When I was a bit younger I had the opportunity to be part of a teaching initiative that worked to bring technology and engineering education to young children who might otherwise have become disinterested in the fields due to a lack of understanding. This educational program was full of enrichment activities, hands-on projects, and mathematics that all worked together to elevate the student’s understanding of the world and how their science and math classes could be relevant to everything around them. This initiative actually used the old shop classroom (do you remember the creepy metal shop or wood shop in your middle school?) and transformed it, and many others like it, into a fully functioning hub of technology with an array of older computers and wooden classroom tables for the kids to collaborate around.
The reason this was important to me is that it allowed me to take what I know from my engineering background and fuse it with my love for teaching. It also let me pull from my geeky side when it came to providing references, comments, activities, and technical aids. This brings me to a little side rant:
As someone with “geeky” tendencies I know that we as a whole get a pretty bad rap from just about everyone. Now, I’m not going to go all woe is me here because let’s be honest we do it to ourselves. There are plenty of social awkward folk in the ranks and a lot of geek culture is fairly misogynistic (chain mail bikinis anyone?). The key is, as someone who likes geeky things, to realize the flaws in the system and embrace the good things…and be a good person. This is especially important if you are teaching young children, and doubly so if you are teaching young girls. If you are going to reference something geeky or pop culture related to the kids and there is some questionable stuff there acknowledge that it is questionable and provoke them to think about it. Given how many different types of gamers there are these days I was very clear where my interests lay when talking to the students. I am not some basement dweller not am I a dudebro gamer. I like all sorts of things, specifically technology.
When working with students we delved into many different aspects of engineering building blocks over the course of the three years they took the class (6th 7th and 8th graders). In 6th grade they began learning building blocks like drafting, unit measurements, basic trigonometry, and basic engineering concepts such as moment, force, and acceleration. In 7th grade the students graduated to basic statics, programming and construction, power point, and slightly more advanced math. In 8th grade we tied it all together with some more advanced concepts in each area as well as a full design project complete with building a prototype (to scale if necessary), design doc, and proposal paperwork to an ‘executive’ via power point presentation.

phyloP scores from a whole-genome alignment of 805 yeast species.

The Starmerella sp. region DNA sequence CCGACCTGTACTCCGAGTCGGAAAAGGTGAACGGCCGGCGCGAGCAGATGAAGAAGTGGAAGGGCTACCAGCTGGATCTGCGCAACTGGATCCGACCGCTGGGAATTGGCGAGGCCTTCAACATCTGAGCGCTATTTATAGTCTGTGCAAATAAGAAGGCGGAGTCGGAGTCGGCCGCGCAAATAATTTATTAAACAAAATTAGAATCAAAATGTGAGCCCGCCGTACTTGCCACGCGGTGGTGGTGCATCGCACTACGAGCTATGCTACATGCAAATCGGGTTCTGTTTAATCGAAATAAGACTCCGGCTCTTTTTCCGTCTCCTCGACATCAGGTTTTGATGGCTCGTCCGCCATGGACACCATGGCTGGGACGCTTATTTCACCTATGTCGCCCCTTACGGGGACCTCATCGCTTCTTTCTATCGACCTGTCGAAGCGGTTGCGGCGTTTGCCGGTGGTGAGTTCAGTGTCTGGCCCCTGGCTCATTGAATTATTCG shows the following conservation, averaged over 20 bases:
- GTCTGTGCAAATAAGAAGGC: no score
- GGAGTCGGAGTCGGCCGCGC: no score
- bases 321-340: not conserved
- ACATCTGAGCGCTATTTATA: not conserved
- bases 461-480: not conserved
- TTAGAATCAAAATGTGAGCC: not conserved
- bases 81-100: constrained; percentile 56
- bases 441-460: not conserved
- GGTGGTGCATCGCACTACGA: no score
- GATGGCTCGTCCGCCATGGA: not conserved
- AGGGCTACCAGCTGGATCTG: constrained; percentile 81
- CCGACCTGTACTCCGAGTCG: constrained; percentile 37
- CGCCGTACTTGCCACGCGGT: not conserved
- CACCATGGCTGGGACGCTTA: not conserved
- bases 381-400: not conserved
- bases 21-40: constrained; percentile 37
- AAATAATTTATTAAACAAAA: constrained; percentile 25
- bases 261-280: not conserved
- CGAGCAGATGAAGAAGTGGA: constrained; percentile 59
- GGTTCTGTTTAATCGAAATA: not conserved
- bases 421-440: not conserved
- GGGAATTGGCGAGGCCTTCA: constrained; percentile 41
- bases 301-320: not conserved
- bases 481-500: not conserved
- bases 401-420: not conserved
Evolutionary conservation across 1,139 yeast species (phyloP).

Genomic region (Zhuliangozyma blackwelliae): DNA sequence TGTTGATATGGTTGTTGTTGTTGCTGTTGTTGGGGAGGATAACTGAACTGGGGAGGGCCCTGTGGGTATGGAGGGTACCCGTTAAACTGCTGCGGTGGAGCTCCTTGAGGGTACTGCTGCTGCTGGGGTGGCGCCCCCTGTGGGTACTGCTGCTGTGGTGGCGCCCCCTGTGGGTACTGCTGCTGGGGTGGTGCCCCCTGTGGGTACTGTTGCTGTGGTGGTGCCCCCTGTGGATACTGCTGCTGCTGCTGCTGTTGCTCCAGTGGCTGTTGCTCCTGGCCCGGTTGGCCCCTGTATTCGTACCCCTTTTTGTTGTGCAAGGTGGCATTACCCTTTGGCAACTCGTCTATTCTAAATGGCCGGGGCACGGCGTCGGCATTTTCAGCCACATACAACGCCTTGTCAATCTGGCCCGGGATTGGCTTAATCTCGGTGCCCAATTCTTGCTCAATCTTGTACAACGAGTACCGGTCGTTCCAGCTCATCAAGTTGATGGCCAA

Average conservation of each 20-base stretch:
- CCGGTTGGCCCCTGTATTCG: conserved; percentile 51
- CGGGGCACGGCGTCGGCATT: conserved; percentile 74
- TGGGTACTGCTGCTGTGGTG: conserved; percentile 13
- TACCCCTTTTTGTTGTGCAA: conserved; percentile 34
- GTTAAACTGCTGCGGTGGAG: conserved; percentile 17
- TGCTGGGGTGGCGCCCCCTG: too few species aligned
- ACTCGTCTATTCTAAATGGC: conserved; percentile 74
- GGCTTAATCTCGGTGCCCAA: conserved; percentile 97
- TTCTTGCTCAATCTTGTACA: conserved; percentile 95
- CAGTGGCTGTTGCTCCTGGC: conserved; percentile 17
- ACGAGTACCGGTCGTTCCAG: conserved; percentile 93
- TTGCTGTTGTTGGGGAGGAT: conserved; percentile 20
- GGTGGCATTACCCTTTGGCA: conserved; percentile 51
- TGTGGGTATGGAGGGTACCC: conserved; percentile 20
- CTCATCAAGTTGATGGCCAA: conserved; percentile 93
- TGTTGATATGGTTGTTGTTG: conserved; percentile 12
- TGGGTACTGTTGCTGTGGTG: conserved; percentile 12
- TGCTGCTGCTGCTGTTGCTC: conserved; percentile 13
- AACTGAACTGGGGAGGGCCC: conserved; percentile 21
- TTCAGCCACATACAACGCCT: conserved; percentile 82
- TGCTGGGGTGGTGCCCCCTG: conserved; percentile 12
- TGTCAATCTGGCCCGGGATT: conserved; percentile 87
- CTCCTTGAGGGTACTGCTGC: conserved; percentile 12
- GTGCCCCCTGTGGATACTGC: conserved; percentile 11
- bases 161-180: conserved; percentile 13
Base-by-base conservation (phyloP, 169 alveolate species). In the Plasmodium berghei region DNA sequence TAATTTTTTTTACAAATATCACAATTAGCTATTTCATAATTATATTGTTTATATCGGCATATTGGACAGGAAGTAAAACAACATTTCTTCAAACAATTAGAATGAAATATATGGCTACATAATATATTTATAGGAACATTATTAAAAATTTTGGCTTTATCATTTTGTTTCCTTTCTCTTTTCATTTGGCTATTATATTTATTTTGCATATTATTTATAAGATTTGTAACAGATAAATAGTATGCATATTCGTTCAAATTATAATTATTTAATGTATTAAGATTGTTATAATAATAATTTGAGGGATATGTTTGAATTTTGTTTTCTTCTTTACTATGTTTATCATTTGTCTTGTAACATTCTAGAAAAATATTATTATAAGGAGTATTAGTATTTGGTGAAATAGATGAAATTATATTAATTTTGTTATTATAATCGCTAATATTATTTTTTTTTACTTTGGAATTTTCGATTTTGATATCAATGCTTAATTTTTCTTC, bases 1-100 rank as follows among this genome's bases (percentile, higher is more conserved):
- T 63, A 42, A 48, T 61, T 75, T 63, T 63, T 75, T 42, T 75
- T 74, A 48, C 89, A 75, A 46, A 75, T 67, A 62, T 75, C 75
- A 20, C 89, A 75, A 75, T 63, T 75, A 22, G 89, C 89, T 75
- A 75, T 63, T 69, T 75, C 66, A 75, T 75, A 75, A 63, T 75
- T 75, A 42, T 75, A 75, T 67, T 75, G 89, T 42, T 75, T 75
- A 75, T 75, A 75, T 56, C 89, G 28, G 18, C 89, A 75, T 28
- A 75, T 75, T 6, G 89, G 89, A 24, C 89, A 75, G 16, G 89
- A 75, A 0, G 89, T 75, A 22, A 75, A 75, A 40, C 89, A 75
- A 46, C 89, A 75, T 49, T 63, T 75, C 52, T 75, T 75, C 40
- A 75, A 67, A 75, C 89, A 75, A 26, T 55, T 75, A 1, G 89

I was pleasantly surprised with what these kids could handle if you presented the information to them in a way they could comfortably work with. Activities, board drawings, real world stories, and demonstrations all served to solidify the concepts in their mind. Board drawings about moments and moment arms was one thing but showing them that something as simple as a miniature teeter totter (plank with fulcrum) could let them see it in action solidified the concept. We also had 6th graders who wanted to come down during lunch or after school to learn more about trigonometry and algebra which was awesome.
Maintaining balanced between boys and girls
One of the major issues that I encountered while teaching was learning to work with the girls in the classroom. This isn’t because I could not relate to them or that I was a man or anything like that. They simply started to lose interest in math and science (most, not all) during 7th grade and it just got worse in 8th grade. When talking to colleagues in other schools they all noticed the same trend and it was disturbing. This is something our program was fighting so hard to combat!
The problem itself is much grander in nature and we were told to read through multiple papers and dissertations on the topic before beginning our teaching. In the real world fields of study like engineering, math, science, and other tech related professions are generally less accepting of women. This isn’t to say there aren’t amazing and brilliant women in their field…they are just more rare. With these fields being so male driven I think young girls and women are almost given the impression that “well, math and science just aren’t for me” or “that’s not what I should be focusing my attention on”. This is of course a terrible frame of mind to get in and all it serves to do is drive them away from these fields of study and further reducing the number of amazingly talented women in the field. This in turn makes the field more male driven and so on. Thankfully there are a number of women and men out there working to combat this and our program strived to work hand in hand with them.
The other problem with teaching these subjects to young girls has to do with the social dynamics of this particular age bracket. Around the 6h through 8th grade levels the boys tended (not all mind you) to be rather rambunctious and outgoing always raising their hand and always wanting to show how much they know to the teacher. A large portion of the female students became quieter when it came to questions to the class, and preferred to do more socializing with each other. I know that this age bracket is pivotal in female social structure and cliques were something we had to fight hard against, often times forcefully splitting people up between tables. If you controlled the attention the boys received (often times letting them sit there waving their arm in the air going ‘ooh ooh I know it’) and call on other students making sure boys and girls received equal attention I found I had a much more balanced classroom with a higher level of attentiveness. Combining this with a large number of hands on activities also served to pull in the students who normally struggled due to attention disorders.